Whenever confronted with something that elicits a negative reaction in me, I challenge myself to delve deeper, to ask why. Since yesterday I have been asking why a crowd of consumers would kill a man for a TV. I try to put myself into the scene. I have been standing in line all night. Perhaps I want the TV because I've been laid off this year and I haven't been able to give my kids everything I want to be able to give them. This TV is my chance to show that I love them. It is also a chance to prove to myself that I can still provide for my family.
When the doors open the crowd surges. People who have just pulled into the parking lot are rushing ahead of me. I have put so much stock in this TV redeeming me in my eyes as well as my children's that I can't afford to fail. Adrenaline pumps through my muscles as I tear the door off its hinges. Three people who have been standing in line with me all night help. We fling it aside and push our bodies into the solid mass in front of us. By the time I reach the shelf I had carefully scouted the day before, all of the TV's are gone. I begin sprinting through the store, desperate to find something that will serve the same function of validating my ability to care for my family. When police officers demand that I leave the building empty handed I try to brush them aside. How dare they control me when my life feels so out of control?
Later, watching the news reports about Damour's death at home, I can't shake the memory of something spongy giving under my foot as I shoved towards the electronics section. It could have been a hat, a kid's stuffed animal. Or a human with a name and a family. Do I feel any remorse? Am I so consumed by needing to find an object to validate my humanity that I can't spare a thought for the man that I may have accidentally aided in killing?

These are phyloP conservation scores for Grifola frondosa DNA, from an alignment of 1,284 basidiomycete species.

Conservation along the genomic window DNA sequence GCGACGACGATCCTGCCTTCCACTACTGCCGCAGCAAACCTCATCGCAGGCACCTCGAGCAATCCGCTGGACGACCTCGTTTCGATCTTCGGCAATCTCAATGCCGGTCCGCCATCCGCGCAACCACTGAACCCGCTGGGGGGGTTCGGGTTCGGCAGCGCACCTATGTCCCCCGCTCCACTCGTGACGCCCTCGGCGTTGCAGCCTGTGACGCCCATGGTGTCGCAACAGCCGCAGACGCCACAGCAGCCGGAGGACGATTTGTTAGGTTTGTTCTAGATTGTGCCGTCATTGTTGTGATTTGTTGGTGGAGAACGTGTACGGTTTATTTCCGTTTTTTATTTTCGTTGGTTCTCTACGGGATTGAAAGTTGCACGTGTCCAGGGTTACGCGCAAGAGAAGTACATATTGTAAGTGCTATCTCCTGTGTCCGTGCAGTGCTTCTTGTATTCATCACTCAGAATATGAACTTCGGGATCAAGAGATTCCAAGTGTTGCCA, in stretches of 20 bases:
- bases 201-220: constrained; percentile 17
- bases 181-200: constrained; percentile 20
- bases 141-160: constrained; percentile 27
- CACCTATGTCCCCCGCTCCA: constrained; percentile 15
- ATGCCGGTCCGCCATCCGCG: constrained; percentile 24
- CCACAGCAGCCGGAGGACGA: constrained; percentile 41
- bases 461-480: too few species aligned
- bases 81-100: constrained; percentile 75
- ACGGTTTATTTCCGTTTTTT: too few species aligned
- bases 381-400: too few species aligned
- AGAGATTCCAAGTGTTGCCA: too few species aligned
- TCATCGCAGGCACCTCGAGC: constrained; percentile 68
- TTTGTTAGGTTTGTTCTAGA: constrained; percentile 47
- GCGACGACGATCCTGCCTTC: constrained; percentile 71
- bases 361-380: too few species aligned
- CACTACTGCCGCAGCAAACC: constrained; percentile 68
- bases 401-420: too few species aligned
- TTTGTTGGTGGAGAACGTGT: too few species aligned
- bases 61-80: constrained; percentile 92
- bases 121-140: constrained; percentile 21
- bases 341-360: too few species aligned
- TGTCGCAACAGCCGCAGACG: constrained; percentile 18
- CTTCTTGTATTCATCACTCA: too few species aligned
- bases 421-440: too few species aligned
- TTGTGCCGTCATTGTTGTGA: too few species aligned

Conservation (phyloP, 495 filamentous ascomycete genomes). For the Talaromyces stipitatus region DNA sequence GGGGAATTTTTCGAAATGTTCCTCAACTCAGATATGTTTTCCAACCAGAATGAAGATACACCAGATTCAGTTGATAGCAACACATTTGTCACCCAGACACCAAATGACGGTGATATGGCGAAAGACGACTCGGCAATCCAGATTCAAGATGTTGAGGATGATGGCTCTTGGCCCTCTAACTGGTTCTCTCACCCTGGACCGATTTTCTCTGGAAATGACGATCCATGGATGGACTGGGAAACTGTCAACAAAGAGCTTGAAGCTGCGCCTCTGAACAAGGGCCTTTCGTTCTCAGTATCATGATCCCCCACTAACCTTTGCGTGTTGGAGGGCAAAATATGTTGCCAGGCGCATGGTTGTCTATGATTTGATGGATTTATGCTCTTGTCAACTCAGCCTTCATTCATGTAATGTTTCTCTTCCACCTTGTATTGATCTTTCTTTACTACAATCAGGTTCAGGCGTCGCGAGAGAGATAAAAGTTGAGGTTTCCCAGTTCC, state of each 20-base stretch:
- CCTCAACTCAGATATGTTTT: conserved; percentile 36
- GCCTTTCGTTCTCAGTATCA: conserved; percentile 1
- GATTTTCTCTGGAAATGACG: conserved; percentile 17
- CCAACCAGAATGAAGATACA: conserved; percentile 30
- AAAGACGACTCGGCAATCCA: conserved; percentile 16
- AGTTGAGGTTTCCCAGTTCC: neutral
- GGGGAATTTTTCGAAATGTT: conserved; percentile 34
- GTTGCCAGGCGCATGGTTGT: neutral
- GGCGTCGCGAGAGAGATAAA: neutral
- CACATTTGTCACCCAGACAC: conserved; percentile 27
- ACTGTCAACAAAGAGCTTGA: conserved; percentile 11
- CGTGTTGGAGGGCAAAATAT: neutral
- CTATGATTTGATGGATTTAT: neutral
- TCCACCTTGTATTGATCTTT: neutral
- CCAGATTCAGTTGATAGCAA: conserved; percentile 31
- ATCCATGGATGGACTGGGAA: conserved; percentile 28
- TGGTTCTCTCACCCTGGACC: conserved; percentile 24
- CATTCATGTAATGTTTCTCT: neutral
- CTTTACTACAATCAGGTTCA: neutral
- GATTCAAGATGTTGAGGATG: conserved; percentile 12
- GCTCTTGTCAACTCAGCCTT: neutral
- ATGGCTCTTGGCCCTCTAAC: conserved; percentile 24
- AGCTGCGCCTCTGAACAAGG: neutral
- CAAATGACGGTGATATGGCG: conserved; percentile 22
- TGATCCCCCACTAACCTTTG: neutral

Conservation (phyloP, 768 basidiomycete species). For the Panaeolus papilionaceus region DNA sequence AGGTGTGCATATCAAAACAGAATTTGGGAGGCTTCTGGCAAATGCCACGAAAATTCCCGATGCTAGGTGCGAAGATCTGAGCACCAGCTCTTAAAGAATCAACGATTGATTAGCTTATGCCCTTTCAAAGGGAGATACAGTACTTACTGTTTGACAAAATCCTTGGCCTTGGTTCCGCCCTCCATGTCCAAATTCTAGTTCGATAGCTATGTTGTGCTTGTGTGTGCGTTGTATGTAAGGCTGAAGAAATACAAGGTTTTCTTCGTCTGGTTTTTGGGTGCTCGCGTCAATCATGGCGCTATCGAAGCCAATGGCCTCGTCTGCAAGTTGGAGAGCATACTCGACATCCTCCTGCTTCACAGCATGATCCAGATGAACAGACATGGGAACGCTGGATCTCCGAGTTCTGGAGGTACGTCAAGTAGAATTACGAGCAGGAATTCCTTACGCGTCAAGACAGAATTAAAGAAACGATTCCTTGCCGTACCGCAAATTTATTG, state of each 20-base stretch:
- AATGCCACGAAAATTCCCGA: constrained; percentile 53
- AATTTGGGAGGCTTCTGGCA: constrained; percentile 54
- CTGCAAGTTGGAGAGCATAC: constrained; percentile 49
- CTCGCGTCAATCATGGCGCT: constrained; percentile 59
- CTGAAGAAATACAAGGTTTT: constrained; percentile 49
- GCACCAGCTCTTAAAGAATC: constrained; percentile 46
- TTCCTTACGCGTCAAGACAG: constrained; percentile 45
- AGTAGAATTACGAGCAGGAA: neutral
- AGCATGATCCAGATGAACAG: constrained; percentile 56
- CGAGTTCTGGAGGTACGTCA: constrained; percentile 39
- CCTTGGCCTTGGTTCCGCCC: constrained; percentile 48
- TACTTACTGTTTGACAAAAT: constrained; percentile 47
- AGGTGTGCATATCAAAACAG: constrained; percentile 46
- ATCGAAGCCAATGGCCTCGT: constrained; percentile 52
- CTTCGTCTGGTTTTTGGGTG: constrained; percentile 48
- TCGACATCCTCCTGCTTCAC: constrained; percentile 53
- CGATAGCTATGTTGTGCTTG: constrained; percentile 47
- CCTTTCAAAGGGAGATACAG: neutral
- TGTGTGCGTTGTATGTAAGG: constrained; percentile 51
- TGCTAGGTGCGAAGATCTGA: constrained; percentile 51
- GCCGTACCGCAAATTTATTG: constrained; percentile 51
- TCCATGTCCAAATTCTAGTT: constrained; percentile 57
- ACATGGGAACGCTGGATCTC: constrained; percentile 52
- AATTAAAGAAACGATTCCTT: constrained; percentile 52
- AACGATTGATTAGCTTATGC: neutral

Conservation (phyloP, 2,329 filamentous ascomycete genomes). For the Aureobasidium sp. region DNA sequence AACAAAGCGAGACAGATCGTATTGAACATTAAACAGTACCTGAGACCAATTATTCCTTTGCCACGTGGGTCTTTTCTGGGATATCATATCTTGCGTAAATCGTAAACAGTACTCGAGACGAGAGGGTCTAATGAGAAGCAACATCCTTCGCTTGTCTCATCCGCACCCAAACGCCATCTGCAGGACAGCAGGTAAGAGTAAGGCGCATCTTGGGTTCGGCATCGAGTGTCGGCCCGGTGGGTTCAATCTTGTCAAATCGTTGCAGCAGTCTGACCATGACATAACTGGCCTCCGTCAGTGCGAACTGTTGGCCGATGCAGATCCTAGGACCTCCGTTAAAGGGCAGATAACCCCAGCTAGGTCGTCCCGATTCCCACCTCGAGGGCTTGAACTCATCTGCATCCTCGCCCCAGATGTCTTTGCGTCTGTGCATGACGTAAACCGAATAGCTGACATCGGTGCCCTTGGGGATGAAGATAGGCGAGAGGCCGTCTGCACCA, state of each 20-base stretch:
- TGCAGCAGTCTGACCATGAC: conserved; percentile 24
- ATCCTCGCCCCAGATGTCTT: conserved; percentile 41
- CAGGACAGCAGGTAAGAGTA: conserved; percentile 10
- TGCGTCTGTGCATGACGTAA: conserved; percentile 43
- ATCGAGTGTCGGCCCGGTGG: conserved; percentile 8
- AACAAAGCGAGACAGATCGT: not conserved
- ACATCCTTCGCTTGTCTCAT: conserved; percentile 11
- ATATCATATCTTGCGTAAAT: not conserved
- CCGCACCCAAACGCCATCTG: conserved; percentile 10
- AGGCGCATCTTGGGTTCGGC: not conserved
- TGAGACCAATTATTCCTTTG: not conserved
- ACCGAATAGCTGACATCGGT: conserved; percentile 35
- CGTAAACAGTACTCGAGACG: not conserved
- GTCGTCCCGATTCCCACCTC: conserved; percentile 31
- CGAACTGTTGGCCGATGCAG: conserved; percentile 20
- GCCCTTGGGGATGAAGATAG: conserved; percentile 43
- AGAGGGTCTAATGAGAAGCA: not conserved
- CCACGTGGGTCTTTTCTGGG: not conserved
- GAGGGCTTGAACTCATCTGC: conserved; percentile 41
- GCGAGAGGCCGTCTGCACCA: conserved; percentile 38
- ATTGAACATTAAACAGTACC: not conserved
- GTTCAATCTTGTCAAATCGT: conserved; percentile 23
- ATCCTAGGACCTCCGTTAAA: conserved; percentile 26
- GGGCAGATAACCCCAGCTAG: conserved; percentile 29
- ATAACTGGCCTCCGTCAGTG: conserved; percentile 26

Advertisements in the U.S. are focused on explaining how products will make us better people and give us better lives and we’ve bought into their messages. A certain perfume will make a woman more independent, living for herself instead of others. A soft drink will give basketball players the boost they need to become winners.
When the economy began its downturn after September 11th the government told us to be patriotic by shopping. As the economy continued to slide we were given rebates to keep us shopping. Yesterday retailers were so worried about their profit margins that they offered deep discounts to keep us shopping. Even if some of us die as a result, we are supposed to keep shopping.
As we are all aware, the economy continues to deteriorate. Citigroup recently announced 53,000 layoffs. Unemployment rates are going up. Resources are becoming scarce. More of us are having to make decisions about who to feed first, how far to travel for work, and what we will sacrifice for our survival. The answer to these tough questions can no longer be that we will go shopping.
When a crisis is imminent the best way to ensure the survival of the greatest number of people is to seek safer ground calmly, respecting those around you. Americans are not accustomed to conceptualizing our country in this way. But it's time that we do before we trample each other to death. The most patriotic action each of us can take at this time is to contemplate how we will react when decisions about the welfare of our families must be made. There are no clear answers. I've been agonizing over these questions for years and am not entirely sure what I would do. But at least when someone else's life stands between me and what I perceive I need, I'll understand the implications of my actions.